Consumption of Olive Oil, Butter, and Vegetable Oils and Coronary Heart Disease Risk Factors

Maurizio Trevisan, Vittorio Krogh, Jo Freudenheim, Alma Blake, Paola Muti, Salvatore Panico, Eduardo Farinaro, Mario Mancini, Alessandro Menotti, Giorgio Ricci

Research output: Contribution to journalArticlepeer-review


The cross-sectional association between consumption of various fats (eg, butter, olive oil, and vegetable oil) and risk factors for coronary heart disease was analyzed in a sample of 4903 Italian men and women 20 to 59 years of age. The intake of fats was ascertained by an interviewer-administered questionnaire. Increased consumption of butter was associated with significantly higher blood pressure and serum cholesterol and glucose levels for men; in women only the association with glucose reached statistical significance. In both sexes consumption of olive oil and vegetable oil was inversely associated with serum cholesterol and glucose levels and systolic blood pressure. These findings were adjusted for confounding effects of other risk factors for cardiovascular disease. These cross-sectional findings from a large population sample suggest that consumption of butter may detrimentally affect coronary risk factors, while polyunsaturated and monounsaturated fats may be associated with a lower coronary risk profile.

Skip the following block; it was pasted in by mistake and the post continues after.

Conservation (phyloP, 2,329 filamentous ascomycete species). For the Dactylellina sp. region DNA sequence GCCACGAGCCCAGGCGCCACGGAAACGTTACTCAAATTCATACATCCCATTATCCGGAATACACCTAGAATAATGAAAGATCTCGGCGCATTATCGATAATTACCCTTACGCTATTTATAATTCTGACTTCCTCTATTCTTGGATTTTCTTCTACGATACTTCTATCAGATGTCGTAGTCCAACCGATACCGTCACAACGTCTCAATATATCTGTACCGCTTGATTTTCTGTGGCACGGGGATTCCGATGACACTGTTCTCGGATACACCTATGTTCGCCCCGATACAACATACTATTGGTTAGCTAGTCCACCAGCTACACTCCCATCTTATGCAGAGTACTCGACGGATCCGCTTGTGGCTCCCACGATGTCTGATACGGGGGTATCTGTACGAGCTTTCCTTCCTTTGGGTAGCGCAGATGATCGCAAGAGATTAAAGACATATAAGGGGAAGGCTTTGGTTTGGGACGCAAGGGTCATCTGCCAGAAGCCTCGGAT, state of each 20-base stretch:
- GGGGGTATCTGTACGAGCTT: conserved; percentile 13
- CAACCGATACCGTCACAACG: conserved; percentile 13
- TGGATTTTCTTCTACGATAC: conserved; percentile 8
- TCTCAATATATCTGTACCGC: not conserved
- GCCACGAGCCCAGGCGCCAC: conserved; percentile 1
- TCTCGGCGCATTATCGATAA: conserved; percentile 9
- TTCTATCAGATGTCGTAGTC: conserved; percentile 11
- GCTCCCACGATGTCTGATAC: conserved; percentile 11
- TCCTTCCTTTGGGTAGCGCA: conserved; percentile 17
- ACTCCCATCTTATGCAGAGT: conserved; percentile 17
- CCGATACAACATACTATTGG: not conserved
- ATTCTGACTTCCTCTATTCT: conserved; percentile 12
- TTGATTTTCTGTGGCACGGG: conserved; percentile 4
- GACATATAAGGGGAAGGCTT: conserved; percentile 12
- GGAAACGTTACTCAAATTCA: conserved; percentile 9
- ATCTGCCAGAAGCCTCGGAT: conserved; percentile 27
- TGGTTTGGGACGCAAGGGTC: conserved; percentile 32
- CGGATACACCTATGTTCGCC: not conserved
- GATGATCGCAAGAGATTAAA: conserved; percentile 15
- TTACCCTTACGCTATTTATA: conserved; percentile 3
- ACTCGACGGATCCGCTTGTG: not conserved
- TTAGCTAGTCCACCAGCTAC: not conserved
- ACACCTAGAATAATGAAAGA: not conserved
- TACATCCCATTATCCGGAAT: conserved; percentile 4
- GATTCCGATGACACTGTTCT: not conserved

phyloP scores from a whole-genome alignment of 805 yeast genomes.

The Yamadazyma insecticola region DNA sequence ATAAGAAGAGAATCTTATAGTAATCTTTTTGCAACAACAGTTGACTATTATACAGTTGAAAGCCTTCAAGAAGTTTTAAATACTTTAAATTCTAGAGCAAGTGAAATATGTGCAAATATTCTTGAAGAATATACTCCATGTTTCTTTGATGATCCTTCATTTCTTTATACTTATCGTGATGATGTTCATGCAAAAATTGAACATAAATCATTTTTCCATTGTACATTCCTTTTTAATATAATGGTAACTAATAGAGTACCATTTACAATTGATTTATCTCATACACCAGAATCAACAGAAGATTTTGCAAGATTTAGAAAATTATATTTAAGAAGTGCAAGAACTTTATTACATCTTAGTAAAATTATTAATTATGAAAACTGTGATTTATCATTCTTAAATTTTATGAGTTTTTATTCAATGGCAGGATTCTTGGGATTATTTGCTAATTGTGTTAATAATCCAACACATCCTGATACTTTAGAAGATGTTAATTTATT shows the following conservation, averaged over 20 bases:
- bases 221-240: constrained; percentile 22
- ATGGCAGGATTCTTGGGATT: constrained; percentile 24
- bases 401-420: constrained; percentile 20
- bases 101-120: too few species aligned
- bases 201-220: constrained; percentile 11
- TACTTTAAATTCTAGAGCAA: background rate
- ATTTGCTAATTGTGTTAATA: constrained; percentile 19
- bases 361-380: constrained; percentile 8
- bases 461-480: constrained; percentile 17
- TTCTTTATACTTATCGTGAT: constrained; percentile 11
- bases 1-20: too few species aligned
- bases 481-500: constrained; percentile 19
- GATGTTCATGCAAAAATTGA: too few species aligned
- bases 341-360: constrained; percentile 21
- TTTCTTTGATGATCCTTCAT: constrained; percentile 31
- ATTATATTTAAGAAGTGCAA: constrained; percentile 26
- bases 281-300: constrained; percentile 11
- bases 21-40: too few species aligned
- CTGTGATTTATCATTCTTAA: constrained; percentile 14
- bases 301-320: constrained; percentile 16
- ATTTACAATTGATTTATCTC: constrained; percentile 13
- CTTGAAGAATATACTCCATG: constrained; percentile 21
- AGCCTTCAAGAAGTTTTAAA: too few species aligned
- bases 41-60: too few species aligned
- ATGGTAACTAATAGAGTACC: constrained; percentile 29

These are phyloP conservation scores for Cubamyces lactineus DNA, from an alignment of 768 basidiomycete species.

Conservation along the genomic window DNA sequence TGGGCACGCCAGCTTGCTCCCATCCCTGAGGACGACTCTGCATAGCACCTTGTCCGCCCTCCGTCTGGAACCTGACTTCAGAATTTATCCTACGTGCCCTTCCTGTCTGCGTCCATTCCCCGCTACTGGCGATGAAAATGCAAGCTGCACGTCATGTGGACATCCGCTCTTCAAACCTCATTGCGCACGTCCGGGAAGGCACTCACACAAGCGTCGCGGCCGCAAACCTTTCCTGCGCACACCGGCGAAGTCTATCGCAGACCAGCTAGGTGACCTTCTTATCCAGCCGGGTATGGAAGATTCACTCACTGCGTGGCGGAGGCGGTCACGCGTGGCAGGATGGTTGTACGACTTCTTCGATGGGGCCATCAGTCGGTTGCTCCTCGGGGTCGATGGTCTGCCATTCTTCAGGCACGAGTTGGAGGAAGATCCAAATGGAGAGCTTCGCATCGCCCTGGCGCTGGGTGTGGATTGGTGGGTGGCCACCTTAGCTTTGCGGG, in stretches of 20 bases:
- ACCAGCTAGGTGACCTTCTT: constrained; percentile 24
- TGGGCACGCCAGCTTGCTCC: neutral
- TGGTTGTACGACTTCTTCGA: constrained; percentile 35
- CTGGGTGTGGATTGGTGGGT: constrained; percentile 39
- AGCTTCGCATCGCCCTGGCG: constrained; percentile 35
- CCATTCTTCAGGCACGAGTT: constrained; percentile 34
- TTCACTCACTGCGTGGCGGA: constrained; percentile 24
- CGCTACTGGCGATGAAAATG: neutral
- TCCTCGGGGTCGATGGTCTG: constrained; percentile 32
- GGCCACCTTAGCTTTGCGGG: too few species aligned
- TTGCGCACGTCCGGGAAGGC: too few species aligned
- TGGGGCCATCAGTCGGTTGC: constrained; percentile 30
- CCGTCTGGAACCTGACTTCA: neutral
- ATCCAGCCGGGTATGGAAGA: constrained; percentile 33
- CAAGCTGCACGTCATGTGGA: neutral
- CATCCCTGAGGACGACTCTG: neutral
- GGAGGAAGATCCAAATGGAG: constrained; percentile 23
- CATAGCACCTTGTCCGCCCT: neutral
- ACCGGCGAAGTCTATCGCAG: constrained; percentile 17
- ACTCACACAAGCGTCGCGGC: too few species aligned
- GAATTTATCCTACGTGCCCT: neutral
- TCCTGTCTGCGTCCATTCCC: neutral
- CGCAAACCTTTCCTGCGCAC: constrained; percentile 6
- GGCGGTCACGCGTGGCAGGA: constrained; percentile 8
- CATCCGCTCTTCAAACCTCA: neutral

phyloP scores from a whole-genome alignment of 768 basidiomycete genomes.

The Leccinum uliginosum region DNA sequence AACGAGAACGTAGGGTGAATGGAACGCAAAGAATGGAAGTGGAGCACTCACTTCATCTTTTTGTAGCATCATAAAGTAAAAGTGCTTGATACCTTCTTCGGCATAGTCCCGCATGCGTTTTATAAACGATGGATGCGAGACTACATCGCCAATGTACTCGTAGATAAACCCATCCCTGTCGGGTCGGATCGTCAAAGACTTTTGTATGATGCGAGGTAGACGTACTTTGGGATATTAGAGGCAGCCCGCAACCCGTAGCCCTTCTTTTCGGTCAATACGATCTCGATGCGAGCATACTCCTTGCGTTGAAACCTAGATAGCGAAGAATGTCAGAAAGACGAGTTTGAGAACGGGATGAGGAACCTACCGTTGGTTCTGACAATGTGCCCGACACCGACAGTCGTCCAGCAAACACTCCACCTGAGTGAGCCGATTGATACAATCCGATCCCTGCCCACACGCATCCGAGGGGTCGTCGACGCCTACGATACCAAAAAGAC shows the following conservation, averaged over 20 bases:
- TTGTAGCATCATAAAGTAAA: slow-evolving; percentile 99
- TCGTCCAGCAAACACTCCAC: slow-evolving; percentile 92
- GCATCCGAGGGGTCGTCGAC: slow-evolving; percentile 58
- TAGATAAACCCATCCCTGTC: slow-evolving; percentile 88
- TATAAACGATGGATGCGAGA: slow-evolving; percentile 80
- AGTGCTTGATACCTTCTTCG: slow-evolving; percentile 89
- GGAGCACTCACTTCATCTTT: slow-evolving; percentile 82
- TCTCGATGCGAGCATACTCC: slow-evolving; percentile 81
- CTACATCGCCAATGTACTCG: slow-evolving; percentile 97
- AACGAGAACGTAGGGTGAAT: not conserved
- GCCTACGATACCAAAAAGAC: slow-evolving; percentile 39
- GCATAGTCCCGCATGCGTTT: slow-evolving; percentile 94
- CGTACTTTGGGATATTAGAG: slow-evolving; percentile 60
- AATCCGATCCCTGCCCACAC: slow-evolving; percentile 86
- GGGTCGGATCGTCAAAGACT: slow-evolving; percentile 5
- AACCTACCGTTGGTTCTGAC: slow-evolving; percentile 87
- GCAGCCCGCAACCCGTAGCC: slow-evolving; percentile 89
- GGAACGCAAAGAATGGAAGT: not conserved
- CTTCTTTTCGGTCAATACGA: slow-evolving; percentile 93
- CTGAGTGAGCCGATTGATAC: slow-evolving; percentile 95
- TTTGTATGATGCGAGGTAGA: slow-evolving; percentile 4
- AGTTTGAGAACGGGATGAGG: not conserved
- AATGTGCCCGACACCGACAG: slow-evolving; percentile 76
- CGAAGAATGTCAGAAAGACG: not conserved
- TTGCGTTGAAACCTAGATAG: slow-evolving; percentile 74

Original languageEnglish
Pages (from-to)688-692
Number of pages5
JournalJournal of the American Medical Association
Issue number5
Publication statusPublished - Feb 2 1990

ASJC Scopus subject areas

  • Medicine(all)


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